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BS in Nuclear Medicine
Nuclear medicine is a medical imaging modality that provides physiologic information to aid in the diagnosis and treatment of disease. Nuclear medicine and molecular imaging techniques play an important role in the management of a wide variety of health conditions, including cancer, heart disease, and neurological disorders.
The nuclear medicine technologist is an allied health professional who works directly with patients to acquire and prepare images for interpretation by a nuclear medicine physician, radiologist, or cardiologist. The major responsibilities of the nuclear medicine technologist include ensuring the proper function of imaging equipment, preparing and administering radiopharmaceuticals, positioning patients for imaging examinations, following standardized protocols to obtain necessary images, and optimizing the diagnostic quality of images with computer processing applications. On a daily basis, technologists must think critically, multitask multiple priorities, and communicate effectively with patients, colleagues and superiors.
The nuclear medicine program blends a strong foundation in didactic knowledge and technical skills with the traditional values of a Regis liberal arts education. The curriculum enhances classroom instruction with a fully operational nuclear medicine lab and clinical internships at cutting edge hospitals and medical centers in and around Boston. Students also engage in original research projects, with opportunities to present findings at regional and national conferences.
Upon successful completion of the program, students earn a Bachelor of Science in Nuclear Medicine and are eligible to sit for the national certification board exams in nuclear medicine offered by the Nuclear Medicine Certification Boards (NMTCB) and the American Registry of Radiologic Technologists (ARRT).
- Beth Israel Deaconess Medical Center
- Brigham & Women’s Hospital
- Boston Medical Center
- Boston Children’s Hospital
- Charlton Memorial Hospital
- Dana Farber Cancer Institute
- Good Samaritan Medical Center
- Lahey Hospital and Medical Center
- Lawrence General Hospital
- Lowell General Hospital
- Massachusetts General Hospital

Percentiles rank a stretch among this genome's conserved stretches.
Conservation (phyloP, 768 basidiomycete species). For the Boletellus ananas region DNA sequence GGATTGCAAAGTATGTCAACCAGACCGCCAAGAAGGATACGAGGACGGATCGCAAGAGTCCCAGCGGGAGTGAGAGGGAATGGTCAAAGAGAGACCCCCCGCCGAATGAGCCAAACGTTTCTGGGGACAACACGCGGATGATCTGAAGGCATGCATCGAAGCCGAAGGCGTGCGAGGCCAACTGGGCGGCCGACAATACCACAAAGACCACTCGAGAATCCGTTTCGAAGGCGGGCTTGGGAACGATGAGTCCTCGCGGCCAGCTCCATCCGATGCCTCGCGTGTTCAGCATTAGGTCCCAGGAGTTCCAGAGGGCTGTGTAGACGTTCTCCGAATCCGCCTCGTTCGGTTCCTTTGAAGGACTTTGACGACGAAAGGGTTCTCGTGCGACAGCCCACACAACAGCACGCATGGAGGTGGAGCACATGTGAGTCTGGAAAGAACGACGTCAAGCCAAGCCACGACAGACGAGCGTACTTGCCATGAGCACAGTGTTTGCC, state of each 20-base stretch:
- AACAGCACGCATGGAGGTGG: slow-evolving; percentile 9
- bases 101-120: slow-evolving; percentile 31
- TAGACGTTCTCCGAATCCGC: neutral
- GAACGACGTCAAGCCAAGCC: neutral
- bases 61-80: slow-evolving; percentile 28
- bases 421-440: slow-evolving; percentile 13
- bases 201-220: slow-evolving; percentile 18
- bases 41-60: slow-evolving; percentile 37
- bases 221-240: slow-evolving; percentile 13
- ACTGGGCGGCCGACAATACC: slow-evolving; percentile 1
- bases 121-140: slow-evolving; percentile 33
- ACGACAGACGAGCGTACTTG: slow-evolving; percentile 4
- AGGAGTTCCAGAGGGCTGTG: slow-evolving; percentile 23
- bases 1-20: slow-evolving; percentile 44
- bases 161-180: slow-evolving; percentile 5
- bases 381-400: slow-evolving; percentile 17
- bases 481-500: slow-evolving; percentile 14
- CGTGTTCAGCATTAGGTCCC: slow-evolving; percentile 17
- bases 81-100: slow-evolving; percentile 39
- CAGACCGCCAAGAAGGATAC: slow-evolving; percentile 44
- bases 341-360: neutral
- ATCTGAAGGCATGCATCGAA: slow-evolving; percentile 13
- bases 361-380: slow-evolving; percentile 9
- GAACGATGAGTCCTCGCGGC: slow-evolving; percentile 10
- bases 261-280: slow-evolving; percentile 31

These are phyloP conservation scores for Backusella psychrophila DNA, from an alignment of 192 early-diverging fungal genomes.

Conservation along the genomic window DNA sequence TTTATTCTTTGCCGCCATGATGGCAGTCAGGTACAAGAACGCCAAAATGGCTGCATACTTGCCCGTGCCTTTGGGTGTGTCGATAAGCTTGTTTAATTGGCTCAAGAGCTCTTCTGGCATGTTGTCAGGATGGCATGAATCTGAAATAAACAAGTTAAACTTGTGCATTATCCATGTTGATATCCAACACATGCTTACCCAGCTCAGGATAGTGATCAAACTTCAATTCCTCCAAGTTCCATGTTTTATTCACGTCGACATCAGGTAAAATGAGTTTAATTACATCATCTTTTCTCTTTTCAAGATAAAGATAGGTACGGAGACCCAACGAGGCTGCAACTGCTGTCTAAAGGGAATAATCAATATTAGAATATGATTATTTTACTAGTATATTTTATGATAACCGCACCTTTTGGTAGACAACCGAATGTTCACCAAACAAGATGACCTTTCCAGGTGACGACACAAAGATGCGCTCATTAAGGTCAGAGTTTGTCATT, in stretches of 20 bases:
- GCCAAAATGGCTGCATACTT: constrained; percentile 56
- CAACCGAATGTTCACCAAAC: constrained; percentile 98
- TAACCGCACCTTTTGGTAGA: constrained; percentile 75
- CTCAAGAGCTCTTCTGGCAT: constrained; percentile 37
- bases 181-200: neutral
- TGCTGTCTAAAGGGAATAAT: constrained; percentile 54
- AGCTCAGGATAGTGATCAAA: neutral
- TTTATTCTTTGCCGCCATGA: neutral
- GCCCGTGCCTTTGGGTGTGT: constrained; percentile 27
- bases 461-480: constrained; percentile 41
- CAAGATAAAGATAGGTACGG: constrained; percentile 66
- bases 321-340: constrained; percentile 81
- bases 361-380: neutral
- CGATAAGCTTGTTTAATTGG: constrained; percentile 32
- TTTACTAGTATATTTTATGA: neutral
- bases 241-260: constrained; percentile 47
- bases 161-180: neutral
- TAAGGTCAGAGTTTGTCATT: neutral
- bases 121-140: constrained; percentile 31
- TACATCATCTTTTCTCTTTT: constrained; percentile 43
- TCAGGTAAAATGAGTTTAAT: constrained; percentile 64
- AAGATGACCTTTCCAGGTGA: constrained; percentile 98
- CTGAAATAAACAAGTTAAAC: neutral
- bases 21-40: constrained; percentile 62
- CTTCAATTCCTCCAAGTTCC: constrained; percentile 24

- Mount Auburn Hospital
- St. Luke's Hospital
- Veterans Affairs Medical Center-Boston (VAMC).
Transportation to and from clinical sites is the responsibility of the students.
Clinical site rotations are determined by the Nuclear Medicine Faculty.
The Nuclear Medicine Technology program will prepare graduates who:
- Select and implement appropriate exam protocols and scan parameters to provide high-quality diagnostic and therapeutic nuclear medicine/molecular imaging services.
- Assess the benefits and risks of radiation exposure to meet regulatory requirements, optimize patient radiation dose, and limit exposure to self and the general public.
- Apply knowledge of instrumentation to operate nuclear medicine/molecular imaging equipment and to perform standard quality control activities.
- Evaluate and analyze evidence-based research to advance the profession and promote life-long learning.
- Employ essential leadership and patient care skills to serve as a model of professionalism within the field of nuclear medicine/molecular imaging.
- Demonstrate mastery of the didactic knowledge required for the national certification board exams in Nuclear Medicine Technology offered by the Nuclear Medicine Technology Certification Boards (NMTCB) and the American Registry of Radiologic Technologist (ARRT).
Graduate Outcome Data
Graduate outcomes are indicators of program effectiveness, demonstrating the extent to which a program achieves its goals. Programmatic graduate outcomes data reported on the JRCNMT website include: 5-year time period of current report; graduation rate; ARRT credentialing success; NMTCB credentialing success and job placement rate.